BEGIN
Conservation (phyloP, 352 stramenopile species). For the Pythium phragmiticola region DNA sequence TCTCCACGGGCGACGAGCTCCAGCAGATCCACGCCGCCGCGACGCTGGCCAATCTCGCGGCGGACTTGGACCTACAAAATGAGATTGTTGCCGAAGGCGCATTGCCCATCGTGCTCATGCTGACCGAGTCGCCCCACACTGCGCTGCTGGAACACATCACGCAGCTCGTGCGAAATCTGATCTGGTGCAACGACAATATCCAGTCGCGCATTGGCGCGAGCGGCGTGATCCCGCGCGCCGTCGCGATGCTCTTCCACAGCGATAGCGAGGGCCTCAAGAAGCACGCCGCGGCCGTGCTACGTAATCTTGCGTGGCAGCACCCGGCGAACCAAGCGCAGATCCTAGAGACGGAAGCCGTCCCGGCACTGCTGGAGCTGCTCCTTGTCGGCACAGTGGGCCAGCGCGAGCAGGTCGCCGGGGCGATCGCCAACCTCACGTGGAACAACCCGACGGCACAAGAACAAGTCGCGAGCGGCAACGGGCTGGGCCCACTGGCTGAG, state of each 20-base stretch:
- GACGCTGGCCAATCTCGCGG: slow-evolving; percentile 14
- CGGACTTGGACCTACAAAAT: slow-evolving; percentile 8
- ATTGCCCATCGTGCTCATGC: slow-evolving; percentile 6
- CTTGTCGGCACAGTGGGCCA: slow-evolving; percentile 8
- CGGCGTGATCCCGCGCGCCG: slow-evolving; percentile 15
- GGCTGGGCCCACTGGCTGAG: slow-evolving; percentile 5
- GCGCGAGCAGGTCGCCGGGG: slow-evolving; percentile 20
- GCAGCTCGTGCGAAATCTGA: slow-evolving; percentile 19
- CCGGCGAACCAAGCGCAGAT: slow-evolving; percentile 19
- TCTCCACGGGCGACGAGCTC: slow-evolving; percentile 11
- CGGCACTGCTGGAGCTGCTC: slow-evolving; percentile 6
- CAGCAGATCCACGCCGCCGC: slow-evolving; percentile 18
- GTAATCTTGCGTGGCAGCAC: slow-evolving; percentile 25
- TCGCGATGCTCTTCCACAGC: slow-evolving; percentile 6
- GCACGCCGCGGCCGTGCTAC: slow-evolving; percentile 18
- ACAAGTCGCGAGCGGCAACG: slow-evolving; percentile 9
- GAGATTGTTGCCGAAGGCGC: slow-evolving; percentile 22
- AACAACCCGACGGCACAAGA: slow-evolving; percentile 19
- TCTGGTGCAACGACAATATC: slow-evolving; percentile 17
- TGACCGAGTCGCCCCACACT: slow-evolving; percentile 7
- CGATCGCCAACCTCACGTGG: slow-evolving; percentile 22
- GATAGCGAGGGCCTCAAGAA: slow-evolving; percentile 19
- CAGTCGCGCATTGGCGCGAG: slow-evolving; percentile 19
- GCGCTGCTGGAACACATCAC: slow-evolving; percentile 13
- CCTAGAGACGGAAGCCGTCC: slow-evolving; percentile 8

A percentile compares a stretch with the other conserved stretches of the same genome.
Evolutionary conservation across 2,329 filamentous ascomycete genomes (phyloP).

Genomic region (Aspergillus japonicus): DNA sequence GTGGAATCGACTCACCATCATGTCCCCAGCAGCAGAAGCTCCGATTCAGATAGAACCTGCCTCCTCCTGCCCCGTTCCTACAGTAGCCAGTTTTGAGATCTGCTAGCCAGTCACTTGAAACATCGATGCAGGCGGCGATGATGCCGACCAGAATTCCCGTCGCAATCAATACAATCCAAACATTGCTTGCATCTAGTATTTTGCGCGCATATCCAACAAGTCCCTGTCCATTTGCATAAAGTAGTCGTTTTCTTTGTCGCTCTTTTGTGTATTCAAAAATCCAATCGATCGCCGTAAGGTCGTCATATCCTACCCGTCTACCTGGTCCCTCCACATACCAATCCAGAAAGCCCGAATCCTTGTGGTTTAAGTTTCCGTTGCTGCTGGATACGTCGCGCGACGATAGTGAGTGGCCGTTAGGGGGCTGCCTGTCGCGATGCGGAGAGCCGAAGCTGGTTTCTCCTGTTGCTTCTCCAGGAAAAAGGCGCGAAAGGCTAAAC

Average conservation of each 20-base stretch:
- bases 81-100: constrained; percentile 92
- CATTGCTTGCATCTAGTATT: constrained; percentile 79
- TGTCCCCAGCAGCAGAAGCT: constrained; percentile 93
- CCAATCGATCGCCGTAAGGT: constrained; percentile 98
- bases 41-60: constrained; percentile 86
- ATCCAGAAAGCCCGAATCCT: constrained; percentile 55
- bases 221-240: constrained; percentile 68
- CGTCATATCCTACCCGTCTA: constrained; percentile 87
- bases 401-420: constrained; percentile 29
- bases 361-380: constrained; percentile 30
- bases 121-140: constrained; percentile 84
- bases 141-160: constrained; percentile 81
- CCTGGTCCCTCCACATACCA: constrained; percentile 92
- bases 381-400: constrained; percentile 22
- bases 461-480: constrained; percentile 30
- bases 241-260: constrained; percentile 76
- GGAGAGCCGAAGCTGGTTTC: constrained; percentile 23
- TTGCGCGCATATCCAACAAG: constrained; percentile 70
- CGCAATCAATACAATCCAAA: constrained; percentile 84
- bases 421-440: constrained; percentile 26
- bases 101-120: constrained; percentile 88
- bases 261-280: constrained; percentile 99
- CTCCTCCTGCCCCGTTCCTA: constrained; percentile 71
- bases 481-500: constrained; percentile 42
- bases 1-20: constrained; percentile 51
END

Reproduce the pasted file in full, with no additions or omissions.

Conservation (phyloP, 352 stramenopile species). For the Pythium phragmiticola region DNA sequence TCTCCACGGGCGACGAGCTCCAGCAGATCCACGCCGCCGCGACGCTGGCCAATCTCGCGGCGGACTTGGACCTACAAAATGAGATTGTTGCCGAAGGCGCATTGCCCATCGTGCTCATGCTGACCGAGTCGCCCCACACTGCGCTGCTGGAACACATCACGCAGCTCGTGCGAAATCTGATCTGGTGCAACGACAATATCCAGTCGCGCATTGGCGCGAGCGGCGTGATCCCGCGCGCCGTCGCGATGCTCTTCCACAGCGATAGCGAGGGCCTCAAGAAGCACGCCGCGGCCGTGCTACGTAATCTTGCGTGGCAGCACCCGGCGAACCAAGCGCAGATCCTAGAGACGGAAGCCGTCCCGGCACTGCTGGAGCTGCTCCTTGTCGGCACAGTGGGCCAGCGCGAGCAGGTCGCCGGGGCGATCGCCAACCTCACGTGGAACAACCCGACGGCACAAGAACAAGTCGCGAGCGGCAACGGGCTGGGCCCACTGGCTGAG, state of each 20-base stretch:
- GACGCTGGCCAATCTCGCGG: slow-evolving; percentile 14
- CGGACTTGGACCTACAAAAT: slow-evolving; percentile 8
- ATTGCCCATCGTGCTCATGC: slow-evolving; percentile 6
- CTTGTCGGCACAGTGGGCCA: slow-evolving; percentile 8
- CGGCGTGATCCCGCGCGCCG: slow-evolving; percentile 15
- GGCTGGGCCCACTGGCTGAG: slow-evolving; percentile 5
- GCGCGAGCAGGTCGCCGGGG: slow-evolving; percentile 20
- GCAGCTCGTGCGAAATCTGA: slow-evolving; percentile 19
- CCGGCGAACCAAGCGCAGAT: slow-evolving; percentile 19
- TCTCCACGGGCGACGAGCTC: slow-evolving; percentile 11
- CGGCACTGCTGGAGCTGCTC: slow-evolving; percentile 6
- CAGCAGATCCACGCCGCCGC: slow-evolving; percentile 18
- GTAATCTTGCGTGGCAGCAC: slow-evolving; percentile 25
- TCGCGATGCTCTTCCACAGC: slow-evolving; percentile 6
- GCACGCCGCGGCCGTGCTAC: slow-evolving; percentile 18
- ACAAGTCGCGAGCGGCAACG: slow-evolving; percentile 9
- GAGATTGTTGCCGAAGGCGC: slow-evolving; percentile 22
- AACAACCCGACGGCACAAGA: slow-evolving; percentile 19
- TCTGGTGCAACGACAATATC: slow-evolving; percentile 17
- TGACCGAGTCGCCCCACACT: slow-evolving; percentile 7
- CGATCGCCAACCTCACGTGG: slow-evolving; percentile 22
- GATAGCGAGGGCCTCAAGAA: slow-evolving; percentile 19
- CAGTCGCGCATTGGCGCGAG: slow-evolving; percentile 19
- GCGCTGCTGGAACACATCAC: slow-evolving; percentile 13
- CCTAGAGACGGAAGCCGTCC: slow-evolving; percentile 8

A percentile compares a stretch with the other conserved stretches of the same genome.
Evolutionary conservation across 2,329 filamentous ascomycete genomes (phyloP).

Genomic region (Aspergillus japonicus): DNA sequence GTGGAATCGACTCACCATCATGTCCCCAGCAGCAGAAGCTCCGATTCAGATAGAACCTGCCTCCTCCTGCCCCGTTCCTACAGTAGCCAGTTTTGAGATCTGCTAGCCAGTCACTTGAAACATCGATGCAGGCGGCGATGATGCCGACCAGAATTCCCGTCGCAATCAATACAATCCAAACATTGCTTGCATCTAGTATTTTGCGCGCATATCCAACAAGTCCCTGTCCATTTGCATAAAGTAGTCGTTTTCTTTGTCGCTCTTTTGTGTATTCAAAAATCCAATCGATCGCCGTAAGGTCGTCATATCCTACCCGTCTACCTGGTCCCTCCACATACCAATCCAGAAAGCCCGAATCCTTGTGGTTTAAGTTTCCGTTGCTGCTGGATACGTCGCGCGACGATAGTGAGTGGCCGTTAGGGGGCTGCCTGTCGCGATGCGGAGAGCCGAAGCTGGTTTCTCCTGTTGCTTCTCCAGGAAAAAGGCGCGAAAGGCTAAAC

Average conservation of each 20-base stretch:
- bases 81-100: constrained; percentile 92
- CATTGCTTGCATCTAGTATT: constrained; percentile 79
- TGTCCCCAGCAGCAGAAGCT: constrained; percentile 93
- CCAATCGATCGCCGTAAGGT: constrained; percentile 98
- bases 41-60: constrained; percentile 86
- ATCCAGAAAGCCCGAATCCT: constrained; percentile 55
- bases 221-240: constrained; percentile 68
- CGTCATATCCTACCCGTCTA: constrained; percentile 87
- bases 401-420: constrained; percentile 29
- bases 361-380: constrained; percentile 30
- bases 121-140: constrained; percentile 84
- bases 141-160: constrained; percentile 81
- CCTGGTCCCTCCACATACCA: constrained; percentile 92
- bases 381-400: constrained; percentile 22
- bases 461-480: constrained; percentile 30
- bases 241-260: constrained; percentile 76
- GGAGAGCCGAAGCTGGTTTC: constrained; percentile 23
- TTGCGCGCATATCCAACAAG: constrained; percentile 70
- CGCAATCAATACAATCCAAA: constrained; percentile 84
- bases 421-440: constrained; percentile 26
- bases 101-120: constrained; percentile 88
- bases 261-280: constrained; percentile 99
- CTCCTCCTGCCCCGTTCCTA: constrained; percentile 71
- bases 481-500: constrained; percentile 42
- bases 1-20: constrained; percentile 51